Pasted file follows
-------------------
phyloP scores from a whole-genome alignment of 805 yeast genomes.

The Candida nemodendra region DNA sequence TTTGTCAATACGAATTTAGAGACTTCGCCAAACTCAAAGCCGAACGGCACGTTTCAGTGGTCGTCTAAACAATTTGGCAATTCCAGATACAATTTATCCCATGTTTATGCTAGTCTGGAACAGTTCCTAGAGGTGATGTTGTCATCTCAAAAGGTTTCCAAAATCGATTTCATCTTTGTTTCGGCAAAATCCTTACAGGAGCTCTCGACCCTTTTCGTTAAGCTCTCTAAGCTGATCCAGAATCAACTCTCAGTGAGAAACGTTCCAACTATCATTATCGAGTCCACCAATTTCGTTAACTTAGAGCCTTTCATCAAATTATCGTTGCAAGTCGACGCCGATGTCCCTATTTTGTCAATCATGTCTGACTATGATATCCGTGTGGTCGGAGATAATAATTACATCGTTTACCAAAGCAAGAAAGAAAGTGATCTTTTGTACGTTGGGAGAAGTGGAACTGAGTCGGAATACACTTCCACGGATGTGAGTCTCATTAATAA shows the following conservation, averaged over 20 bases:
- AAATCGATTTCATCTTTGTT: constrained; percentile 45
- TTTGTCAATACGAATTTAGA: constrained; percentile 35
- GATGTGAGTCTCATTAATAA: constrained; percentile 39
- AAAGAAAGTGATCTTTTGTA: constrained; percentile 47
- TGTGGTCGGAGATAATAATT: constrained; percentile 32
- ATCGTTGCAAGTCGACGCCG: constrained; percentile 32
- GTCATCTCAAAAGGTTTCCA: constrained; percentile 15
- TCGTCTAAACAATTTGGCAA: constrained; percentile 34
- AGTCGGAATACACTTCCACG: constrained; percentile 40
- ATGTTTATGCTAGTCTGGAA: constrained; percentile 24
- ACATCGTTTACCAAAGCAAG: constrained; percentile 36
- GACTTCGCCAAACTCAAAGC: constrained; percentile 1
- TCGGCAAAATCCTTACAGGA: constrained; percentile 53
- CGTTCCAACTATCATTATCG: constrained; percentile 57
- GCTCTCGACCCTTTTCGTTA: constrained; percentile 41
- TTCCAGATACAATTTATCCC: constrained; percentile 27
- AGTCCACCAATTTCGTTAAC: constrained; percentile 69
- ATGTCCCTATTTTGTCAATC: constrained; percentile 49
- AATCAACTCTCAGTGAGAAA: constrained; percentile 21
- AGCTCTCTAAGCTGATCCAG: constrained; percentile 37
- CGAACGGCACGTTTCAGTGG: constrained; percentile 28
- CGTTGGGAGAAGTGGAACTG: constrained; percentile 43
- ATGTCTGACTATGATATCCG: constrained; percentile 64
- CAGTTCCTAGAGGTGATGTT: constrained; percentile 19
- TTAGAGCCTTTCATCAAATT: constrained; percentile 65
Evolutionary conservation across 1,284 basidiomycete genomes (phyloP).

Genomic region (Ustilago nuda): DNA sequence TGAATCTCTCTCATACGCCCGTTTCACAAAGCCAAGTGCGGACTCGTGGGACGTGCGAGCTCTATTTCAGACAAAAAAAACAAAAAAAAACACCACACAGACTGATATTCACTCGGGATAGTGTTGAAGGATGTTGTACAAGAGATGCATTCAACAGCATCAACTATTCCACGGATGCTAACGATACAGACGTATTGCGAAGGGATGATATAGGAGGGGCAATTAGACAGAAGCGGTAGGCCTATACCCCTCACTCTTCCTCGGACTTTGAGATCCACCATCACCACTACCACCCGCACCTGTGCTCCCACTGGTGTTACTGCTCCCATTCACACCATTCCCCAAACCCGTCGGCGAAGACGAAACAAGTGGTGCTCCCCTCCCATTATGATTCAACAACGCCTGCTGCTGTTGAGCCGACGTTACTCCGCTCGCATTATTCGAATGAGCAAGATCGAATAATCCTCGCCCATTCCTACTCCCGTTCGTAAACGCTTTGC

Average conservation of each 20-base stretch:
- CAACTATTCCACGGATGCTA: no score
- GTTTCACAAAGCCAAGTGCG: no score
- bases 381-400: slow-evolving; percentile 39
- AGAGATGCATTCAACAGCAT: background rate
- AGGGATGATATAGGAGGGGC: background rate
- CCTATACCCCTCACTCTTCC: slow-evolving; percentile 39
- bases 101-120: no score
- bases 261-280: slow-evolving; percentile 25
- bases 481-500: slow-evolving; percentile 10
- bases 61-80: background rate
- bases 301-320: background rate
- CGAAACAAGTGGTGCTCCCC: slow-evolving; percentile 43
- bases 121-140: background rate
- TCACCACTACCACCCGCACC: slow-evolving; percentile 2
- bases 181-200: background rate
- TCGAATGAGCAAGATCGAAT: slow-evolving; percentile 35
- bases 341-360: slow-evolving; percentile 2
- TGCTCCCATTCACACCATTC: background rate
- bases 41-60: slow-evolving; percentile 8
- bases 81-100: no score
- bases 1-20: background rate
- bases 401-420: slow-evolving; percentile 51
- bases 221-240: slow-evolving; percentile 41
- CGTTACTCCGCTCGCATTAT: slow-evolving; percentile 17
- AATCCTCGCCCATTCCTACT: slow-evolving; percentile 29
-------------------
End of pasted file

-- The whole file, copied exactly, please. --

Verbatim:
phyloP scores from a whole-genome alignment of 805 yeast genomes.

The Candida nemodendra region DNA sequence TTTGTCAATACGAATTTAGAGACTTCGCCAAACTCAAAGCCGAACGGCACGTTTCAGTGGTCGTCTAAACAATTTGGCAATTCCAGATACAATTTATCCCATGTTTATGCTAGTCTGGAACAGTTCCTAGAGGTGATGTTGTCATCTCAAAAGGTTTCCAAAATCGATTTCATCTTTGTTTCGGCAAAATCCTTACAGGAGCTCTCGACCCTTTTCGTTAAGCTCTCTAAGCTGATCCAGAATCAACTCTCAGTGAGAAACGTTCCAACTATCATTATCGAGTCCACCAATTTCGTTAACTTAGAGCCTTTCATCAAATTATCGTTGCAAGTCGACGCCGATGTCCCTATTTTGTCAATCATGTCTGACTATGATATCCGTGTGGTCGGAGATAATAATTACATCGTTTACCAAAGCAAGAAAGAAAGTGATCTTTTGTACGTTGGGAGAAGTGGAACTGAGTCGGAATACACTTCCACGGATGTGAGTCTCATTAATAA shows the following conservation, averaged over 20 bases:
- AAATCGATTTCATCTTTGTT: constrained; percentile 45
- TTTGTCAATACGAATTTAGA: constrained; percentile 35
- GATGTGAGTCTCATTAATAA: constrained; percentile 39
- AAAGAAAGTGATCTTTTGTA: constrained; percentile 47
- TGTGGTCGGAGATAATAATT: constrained; percentile 32
- ATCGTTGCAAGTCGACGCCG: constrained; percentile 32
- GTCATCTCAAAAGGTTTCCA: constrained; percentile 15
- TCGTCTAAACAATTTGGCAA: constrained; percentile 34
- AGTCGGAATACACTTCCACG: constrained; percentile 40
- ATGTTTATGCTAGTCTGGAA: constrained; percentile 24
- ACATCGTTTACCAAAGCAAG: constrained; percentile 36
- GACTTCGCCAAACTCAAAGC: constrained; percentile 1
- TCGGCAAAATCCTTACAGGA: constrained; percentile 53
- CGTTCCAACTATCATTATCG: constrained; percentile 57
- GCTCTCGACCCTTTTCGTTA: constrained; percentile 41
- TTCCAGATACAATTTATCCC: constrained; percentile 27
- AGTCCACCAATTTCGTTAAC: constrained; percentile 69
- ATGTCCCTATTTTGTCAATC: constrained; percentile 49
- AATCAACTCTCAGTGAGAAA: constrained; percentile 21
- AGCTCTCTAAGCTGATCCAG: constrained; percentile 37
- CGAACGGCACGTTTCAGTGG: constrained; percentile 28
- CGTTGGGAGAAGTGGAACTG: constrained; percentile 43
- ATGTCTGACTATGATATCCG: constrained; percentile 64
- CAGTTCCTAGAGGTGATGTT: constrained; percentile 19
- TTAGAGCCTTTCATCAAATT: constrained; percentile 65
Evolutionary conservation across 1,284 basidiomycete genomes (phyloP).

Genomic region (Ustilago nuda): DNA sequence TGAATCTCTCTCATACGCCCGTTTCACAAAGCCAAGTGCGGACTCGTGGGACGTGCGAGCTCTATTTCAGACAAAAAAAACAAAAAAAAACACCACACAGACTGATATTCACTCGGGATAGTGTTGAAGGATGTTGTACAAGAGATGCATTCAACAGCATCAACTATTCCACGGATGCTAACGATACAGACGTATTGCGAAGGGATGATATAGGAGGGGCAATTAGACAGAAGCGGTAGGCCTATACCCCTCACTCTTCCTCGGACTTTGAGATCCACCATCACCACTACCACCCGCACCTGTGCTCCCACTGGTGTTACTGCTCCCATTCACACCATTCCCCAAACCCGTCGGCGAAGACGAAACAAGTGGTGCTCCCCTCCCATTATGATTCAACAACGCCTGCTGCTGTTGAGCCGACGTTACTCCGCTCGCATTATTCGAATGAGCAAGATCGAATAATCCTCGCCCATTCCTACTCCCGTTCGTAAACGCTTTGC

Average conservation of each 20-base stretch:
- CAACTATTCCACGGATGCTA: no score
- GTTTCACAAAGCCAAGTGCG: no score
- bases 381-400: slow-evolving; percentile 39
- AGAGATGCATTCAACAGCAT: background rate
- AGGGATGATATAGGAGGGGC: background rate
- CCTATACCCCTCACTCTTCC: slow-evolving; percentile 39
- bases 101-120: no score
- bases 261-280: slow-evolving; percentile 25
- bases 481-500: slow-evolving; percentile 10
- bases 61-80: background rate
- bases 301-320: background rate
- CGAAACAAGTGGTGCTCCCC: slow-evolving; percentile 43
- bases 121-140: background rate
- TCACCACTACCACCCGCACC: slow-evolving; percentile 2
- bases 181-200: background rate
- TCGAATGAGCAAGATCGAAT: slow-evolving; percentile 35
- bases 341-360: slow-evolving; percentile 2
- TGCTCCCATTCACACCATTC: background rate
- bases 41-60: slow-evolving; percentile 8
- bases 81-100: no score
- bases 1-20: background rate
- bases 401-420: slow-evolving; percentile 51
- bases 221-240: slow-evolving; percentile 41
- CGTTACTCCGCTCGCATTAT: slow-evolving; percentile 17
- AATCCTCGCCCATTCCTACT: slow-evolving; percentile 29